Data compiled by financial services firm Mercer found that the schemes at 36 pre-1992 universities had assets worth £4 billion against liabilities of £5.1 billion.
The smallest scheme in the survey has assets of just £6 million and a deficit of less than £1 million, while the largest had assets of £360 million with a deficit of more than £200 million.
The study, based on university balance sheets on 31 July last year, also showed major differences in calculating pension liabilities.
Some universities assumed men would live until the age of 82, while others estimated their average life expectancy at 89.
"A seven-year gap between the shortest and longest life expectancy for employees working in similar roles in the same sector is a bit higher than we'd expect," said Mike Harrison, principal in Mercer's higher education pensions group.
Different schemes also made different assumptions about future levels of inflation. Some put the difference between retail price index increases (the old measure used to determine pension increases in higher education) and consumer price index rises (the new measure, typically lower) at 0.5 per cent a year, while others calculated it at 1 per cent.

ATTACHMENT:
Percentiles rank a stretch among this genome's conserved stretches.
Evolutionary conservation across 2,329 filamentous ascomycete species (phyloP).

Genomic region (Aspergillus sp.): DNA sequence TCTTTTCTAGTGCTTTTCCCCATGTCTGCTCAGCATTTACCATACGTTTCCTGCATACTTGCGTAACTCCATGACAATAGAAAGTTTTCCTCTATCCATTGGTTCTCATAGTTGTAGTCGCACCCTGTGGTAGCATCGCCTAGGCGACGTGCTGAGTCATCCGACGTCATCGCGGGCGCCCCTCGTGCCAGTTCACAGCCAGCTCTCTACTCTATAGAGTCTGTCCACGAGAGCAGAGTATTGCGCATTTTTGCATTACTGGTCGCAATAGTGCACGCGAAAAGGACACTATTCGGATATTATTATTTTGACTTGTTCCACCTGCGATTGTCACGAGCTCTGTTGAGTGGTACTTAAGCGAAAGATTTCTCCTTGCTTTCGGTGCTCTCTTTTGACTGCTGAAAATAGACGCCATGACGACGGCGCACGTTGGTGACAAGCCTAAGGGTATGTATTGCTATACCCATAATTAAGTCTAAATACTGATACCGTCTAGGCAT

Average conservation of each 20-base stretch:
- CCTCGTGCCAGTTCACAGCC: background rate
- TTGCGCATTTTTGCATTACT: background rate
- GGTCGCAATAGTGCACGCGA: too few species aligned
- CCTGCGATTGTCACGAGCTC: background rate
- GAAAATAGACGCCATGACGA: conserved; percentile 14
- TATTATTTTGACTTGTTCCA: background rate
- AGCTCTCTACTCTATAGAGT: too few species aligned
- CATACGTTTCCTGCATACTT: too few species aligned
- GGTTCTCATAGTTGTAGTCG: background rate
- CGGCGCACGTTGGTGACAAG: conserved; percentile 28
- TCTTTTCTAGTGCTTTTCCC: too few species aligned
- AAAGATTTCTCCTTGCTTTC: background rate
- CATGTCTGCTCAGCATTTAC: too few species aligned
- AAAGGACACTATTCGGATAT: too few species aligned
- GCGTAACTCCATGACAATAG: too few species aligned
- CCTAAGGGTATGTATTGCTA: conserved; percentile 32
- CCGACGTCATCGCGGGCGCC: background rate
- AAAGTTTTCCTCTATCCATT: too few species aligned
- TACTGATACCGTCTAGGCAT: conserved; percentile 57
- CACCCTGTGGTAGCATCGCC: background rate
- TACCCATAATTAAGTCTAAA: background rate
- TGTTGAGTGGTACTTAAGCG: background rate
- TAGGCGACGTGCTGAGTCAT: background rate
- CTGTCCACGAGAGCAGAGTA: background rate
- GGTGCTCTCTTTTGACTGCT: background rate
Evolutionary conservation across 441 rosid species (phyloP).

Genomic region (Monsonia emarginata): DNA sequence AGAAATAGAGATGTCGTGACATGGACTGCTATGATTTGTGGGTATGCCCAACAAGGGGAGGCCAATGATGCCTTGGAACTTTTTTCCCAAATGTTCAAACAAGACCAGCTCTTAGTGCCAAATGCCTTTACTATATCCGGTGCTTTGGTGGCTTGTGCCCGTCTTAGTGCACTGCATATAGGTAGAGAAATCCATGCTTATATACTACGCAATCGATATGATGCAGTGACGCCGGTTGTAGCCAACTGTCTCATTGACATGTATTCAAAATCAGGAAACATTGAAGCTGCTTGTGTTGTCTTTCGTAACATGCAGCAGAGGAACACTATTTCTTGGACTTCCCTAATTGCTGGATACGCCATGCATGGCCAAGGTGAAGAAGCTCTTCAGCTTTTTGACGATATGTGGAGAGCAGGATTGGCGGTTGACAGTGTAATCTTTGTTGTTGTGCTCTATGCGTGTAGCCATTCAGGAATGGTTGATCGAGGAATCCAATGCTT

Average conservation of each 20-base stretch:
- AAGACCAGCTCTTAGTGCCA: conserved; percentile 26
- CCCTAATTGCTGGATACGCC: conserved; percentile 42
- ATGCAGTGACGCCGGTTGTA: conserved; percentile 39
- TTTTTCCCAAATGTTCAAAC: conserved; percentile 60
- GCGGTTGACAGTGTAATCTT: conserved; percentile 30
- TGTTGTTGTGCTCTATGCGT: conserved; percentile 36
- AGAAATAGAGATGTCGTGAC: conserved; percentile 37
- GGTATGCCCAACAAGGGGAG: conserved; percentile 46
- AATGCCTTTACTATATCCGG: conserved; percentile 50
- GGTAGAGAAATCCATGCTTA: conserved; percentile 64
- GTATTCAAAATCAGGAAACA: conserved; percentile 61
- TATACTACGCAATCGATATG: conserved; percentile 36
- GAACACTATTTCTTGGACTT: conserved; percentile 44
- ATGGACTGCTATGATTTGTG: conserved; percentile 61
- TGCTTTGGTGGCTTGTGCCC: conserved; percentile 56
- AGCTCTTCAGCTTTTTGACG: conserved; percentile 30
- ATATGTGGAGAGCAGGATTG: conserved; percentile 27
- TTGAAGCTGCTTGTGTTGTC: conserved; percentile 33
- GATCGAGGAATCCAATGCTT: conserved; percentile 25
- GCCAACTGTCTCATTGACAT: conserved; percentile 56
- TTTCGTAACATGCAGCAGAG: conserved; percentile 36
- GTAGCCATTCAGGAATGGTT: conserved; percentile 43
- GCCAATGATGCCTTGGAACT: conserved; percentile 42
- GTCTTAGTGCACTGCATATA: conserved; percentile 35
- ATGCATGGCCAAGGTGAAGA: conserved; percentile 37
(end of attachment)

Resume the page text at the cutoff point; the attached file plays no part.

Salary growth projections also varied, with some universities budgeting for no pay increase and others assuming a 1.5 per cent rise - despite the existence of national pay bargaining. Meanwhile, some pensions had all their assets in stocks, shares and other growth assets, while others put at least half into less risky, lower-yield government gilts.
Investments are likely to outperform gilts and corporate bonds in the long term, but these assets have been on a "roller-coaster ride" in recent years, added Mr Harrison.
"There is nothing wrong at all with being either at the most cautious or the least cautious edge of the spectrum," he said. "But if you are out on one edge of the spectrum and you do not know why you are there, you should be having a conversation about it."